A solar industry irony: solar trackers became the go-to approach for ground-mounted solar projects just as we ran out of flat land. Slopes, undulating terrain and rocky landscapes are the norm today. These conditions present engineering and cost challenges for any ground-mount project, but especially for trackers.
“Just a few years ago, the answer would have been to ‘move dirt,’ says Matt Kesler, director of solar technology for OMCO Solar, as site grading made tracker installation much easier. But this has changed for a few reasons. The cost of solar modules, trackers and everything else has come down as volumes have risen, often making the cost of grading a site no longer acceptable. Moreover, RFPs are starting to rule it out as better land stewardship is a bigger priority for utilities and municipalities.
“Customers say siting has become more of a challenge. Some are trying to get away with less grading, or no grading at all. This makes permitting easier by simplifying stormwater management and delivering ecosystem benefits to the project site,” said Sunfolding vice president of business development Ryan Kelly.
We chatted with three solar tracker manufacturers on how they are overcoming irregular site challenges – while also solving other emerging obstacles, such as large-format modules, steel prices and more.
The question isn’t really, “can we install solar trackers on that site?’ The question is how expensive or complex you want that solution to be.
Grading an uneven, undulating site is a fairly significant expense, especially in the Northeast which has higher labor costs. To avoid those, trackers are boosting their undulation tolerances by mixing pile heights, usually adding steel and increasing structural forces and/or going with shorter rows.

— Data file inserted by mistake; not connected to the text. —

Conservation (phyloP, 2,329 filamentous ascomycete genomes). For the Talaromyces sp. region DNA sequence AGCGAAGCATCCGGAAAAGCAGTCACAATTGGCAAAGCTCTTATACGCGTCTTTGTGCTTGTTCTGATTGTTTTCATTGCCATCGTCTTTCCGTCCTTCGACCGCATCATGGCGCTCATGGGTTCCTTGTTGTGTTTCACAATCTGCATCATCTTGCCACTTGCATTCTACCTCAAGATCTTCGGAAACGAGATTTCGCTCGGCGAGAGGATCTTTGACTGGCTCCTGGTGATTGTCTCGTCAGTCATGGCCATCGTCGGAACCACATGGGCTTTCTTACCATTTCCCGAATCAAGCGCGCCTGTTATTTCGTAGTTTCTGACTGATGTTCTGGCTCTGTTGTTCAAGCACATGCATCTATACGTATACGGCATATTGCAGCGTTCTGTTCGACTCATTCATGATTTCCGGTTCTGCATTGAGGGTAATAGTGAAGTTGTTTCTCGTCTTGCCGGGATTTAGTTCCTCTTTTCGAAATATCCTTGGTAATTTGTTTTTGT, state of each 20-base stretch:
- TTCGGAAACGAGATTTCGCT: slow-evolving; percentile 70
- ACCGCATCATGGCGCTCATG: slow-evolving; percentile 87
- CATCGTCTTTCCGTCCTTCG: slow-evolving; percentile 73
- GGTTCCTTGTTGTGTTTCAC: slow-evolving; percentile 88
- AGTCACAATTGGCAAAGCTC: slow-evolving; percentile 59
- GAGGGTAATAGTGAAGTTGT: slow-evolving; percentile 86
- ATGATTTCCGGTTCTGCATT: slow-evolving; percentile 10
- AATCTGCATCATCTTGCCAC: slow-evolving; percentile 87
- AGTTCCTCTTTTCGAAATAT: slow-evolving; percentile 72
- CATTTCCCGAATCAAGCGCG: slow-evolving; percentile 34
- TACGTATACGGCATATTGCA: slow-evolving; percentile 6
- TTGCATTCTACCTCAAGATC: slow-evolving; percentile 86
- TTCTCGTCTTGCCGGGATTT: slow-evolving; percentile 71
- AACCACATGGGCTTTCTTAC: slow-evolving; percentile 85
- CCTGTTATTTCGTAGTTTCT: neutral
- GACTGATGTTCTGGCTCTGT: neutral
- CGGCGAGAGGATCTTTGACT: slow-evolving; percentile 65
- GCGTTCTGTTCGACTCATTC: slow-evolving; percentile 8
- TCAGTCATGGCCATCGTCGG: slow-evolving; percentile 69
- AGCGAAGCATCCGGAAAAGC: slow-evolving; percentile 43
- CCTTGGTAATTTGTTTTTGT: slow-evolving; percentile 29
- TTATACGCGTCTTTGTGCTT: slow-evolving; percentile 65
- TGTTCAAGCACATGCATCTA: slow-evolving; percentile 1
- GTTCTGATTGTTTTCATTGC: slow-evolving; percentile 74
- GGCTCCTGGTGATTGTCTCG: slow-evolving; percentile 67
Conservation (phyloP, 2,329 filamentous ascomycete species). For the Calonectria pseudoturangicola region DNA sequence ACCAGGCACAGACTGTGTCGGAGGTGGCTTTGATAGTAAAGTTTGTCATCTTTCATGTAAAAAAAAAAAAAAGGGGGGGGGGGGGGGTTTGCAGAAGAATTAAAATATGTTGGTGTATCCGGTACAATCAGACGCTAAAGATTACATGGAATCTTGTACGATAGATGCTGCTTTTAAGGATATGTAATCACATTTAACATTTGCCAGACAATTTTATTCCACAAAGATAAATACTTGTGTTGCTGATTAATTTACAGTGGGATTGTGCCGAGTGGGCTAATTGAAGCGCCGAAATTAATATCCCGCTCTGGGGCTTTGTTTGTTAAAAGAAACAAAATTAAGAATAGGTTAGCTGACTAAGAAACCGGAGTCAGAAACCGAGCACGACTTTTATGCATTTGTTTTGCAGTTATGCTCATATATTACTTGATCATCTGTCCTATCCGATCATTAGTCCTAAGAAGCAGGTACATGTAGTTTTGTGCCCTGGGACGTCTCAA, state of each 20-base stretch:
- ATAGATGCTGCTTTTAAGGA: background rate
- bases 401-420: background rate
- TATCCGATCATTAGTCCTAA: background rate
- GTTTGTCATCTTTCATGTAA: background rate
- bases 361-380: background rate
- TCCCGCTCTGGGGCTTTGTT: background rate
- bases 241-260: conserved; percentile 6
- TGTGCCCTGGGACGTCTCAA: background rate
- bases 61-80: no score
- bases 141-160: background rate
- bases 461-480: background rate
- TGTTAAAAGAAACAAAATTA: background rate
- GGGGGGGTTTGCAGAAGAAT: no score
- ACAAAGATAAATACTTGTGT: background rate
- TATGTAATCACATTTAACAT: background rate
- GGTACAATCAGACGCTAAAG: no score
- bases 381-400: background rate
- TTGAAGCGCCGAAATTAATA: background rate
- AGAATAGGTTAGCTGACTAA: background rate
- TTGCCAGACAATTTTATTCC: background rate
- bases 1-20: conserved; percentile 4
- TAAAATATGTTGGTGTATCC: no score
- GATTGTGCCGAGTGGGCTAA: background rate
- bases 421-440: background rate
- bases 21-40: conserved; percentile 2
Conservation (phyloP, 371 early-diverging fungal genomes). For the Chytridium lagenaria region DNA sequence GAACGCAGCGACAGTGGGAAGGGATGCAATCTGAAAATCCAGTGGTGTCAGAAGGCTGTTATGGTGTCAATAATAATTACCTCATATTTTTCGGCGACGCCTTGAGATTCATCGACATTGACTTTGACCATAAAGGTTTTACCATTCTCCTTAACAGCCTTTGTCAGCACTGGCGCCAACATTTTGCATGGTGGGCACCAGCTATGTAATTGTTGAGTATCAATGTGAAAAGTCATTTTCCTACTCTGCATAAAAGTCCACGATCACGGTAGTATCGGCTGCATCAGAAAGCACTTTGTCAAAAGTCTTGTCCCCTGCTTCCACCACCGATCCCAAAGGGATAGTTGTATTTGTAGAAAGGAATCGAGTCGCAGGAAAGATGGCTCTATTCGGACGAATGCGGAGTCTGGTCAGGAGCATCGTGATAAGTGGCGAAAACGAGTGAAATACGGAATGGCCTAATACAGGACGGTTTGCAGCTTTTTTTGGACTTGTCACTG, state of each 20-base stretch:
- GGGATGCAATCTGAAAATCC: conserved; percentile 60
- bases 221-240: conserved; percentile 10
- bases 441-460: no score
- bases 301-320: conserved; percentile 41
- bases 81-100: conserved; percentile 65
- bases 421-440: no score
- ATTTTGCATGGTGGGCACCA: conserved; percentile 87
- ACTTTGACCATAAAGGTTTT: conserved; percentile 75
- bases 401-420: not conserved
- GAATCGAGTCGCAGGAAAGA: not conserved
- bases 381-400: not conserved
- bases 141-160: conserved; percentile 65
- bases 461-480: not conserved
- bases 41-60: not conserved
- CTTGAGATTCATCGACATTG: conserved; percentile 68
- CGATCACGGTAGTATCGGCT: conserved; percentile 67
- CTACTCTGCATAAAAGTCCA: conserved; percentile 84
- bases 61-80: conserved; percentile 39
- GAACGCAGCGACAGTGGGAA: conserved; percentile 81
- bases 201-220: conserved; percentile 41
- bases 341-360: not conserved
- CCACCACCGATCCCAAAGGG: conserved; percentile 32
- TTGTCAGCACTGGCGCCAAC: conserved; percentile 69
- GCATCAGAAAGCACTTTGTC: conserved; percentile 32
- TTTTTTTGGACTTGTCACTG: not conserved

“With projects on wavy terrain, we increase the undulation tolerance to increase the allowable pile height, up to maybe 3 feet or so,” says Benjamin Kahane, director of performance engineering with FTC Solar. “You could have one side of the tracker that’s 10 feet in the air and the other is 7.”
Other random costs to consider when mixing in various pile heights: Higher undulation tolerances can mean more ladder work for installers and more engineering time. Some of the cost savings from avoiding site grading can be lost to the increase of steel prices, but Kahane says “it more than pays for itself in grading cost savings.”
Those steel costs can be tamped down further if the customer wants to get extra granular. Kahane shows me a complex site they designed for one customer this year with a dozen different color-coded sections, noting different max/min heights and embedment depths.
“It required a ridiculous amount of due diligence, but the custom embedment depths will save them money on steel,” he says. “We could have said just embed them all to 10.5 ft because that’s the deepest it needs to be, but this customer was looking for extra costs savings, so we got more complex.”
The design tweaks don’t end there. As tracker manufacturers are custom-designing layouts for each site, they are also incorporating design tweaks to accommodate large format modules. FTC’s Voyager Plus is an example: the motors are a bit bigger, the torque tube is beefier, the rails are longer and thicker and the number of dampers increased.
Saving on steel
But this cost equation is a moving target. Since we chatted with Kahane, steel prices have increased even more, and supply chain issues in general are getting worse, not better.
“Certainly, steel costs are concerning,” says Eric Goodwin, director of business development at OMCO Solar. “Five MW tracker projects would’ve been 17 cents last year at this time, whereas now they are ranging from 31 to 33 cents.”
At its core, OMCO is a steel company, so it does have an advantage in this area. “We’ve been able to price our steel 18% – 20% less than competitors, passing those savings on to our partners, and ultimately, to the end-customers,” Goodwin notes. “We are very transparent with our customers – showing them the steel index so we can show them why this is happening. We have also been more strategic on margins so we can offer our customers the absolute best pricing we can.”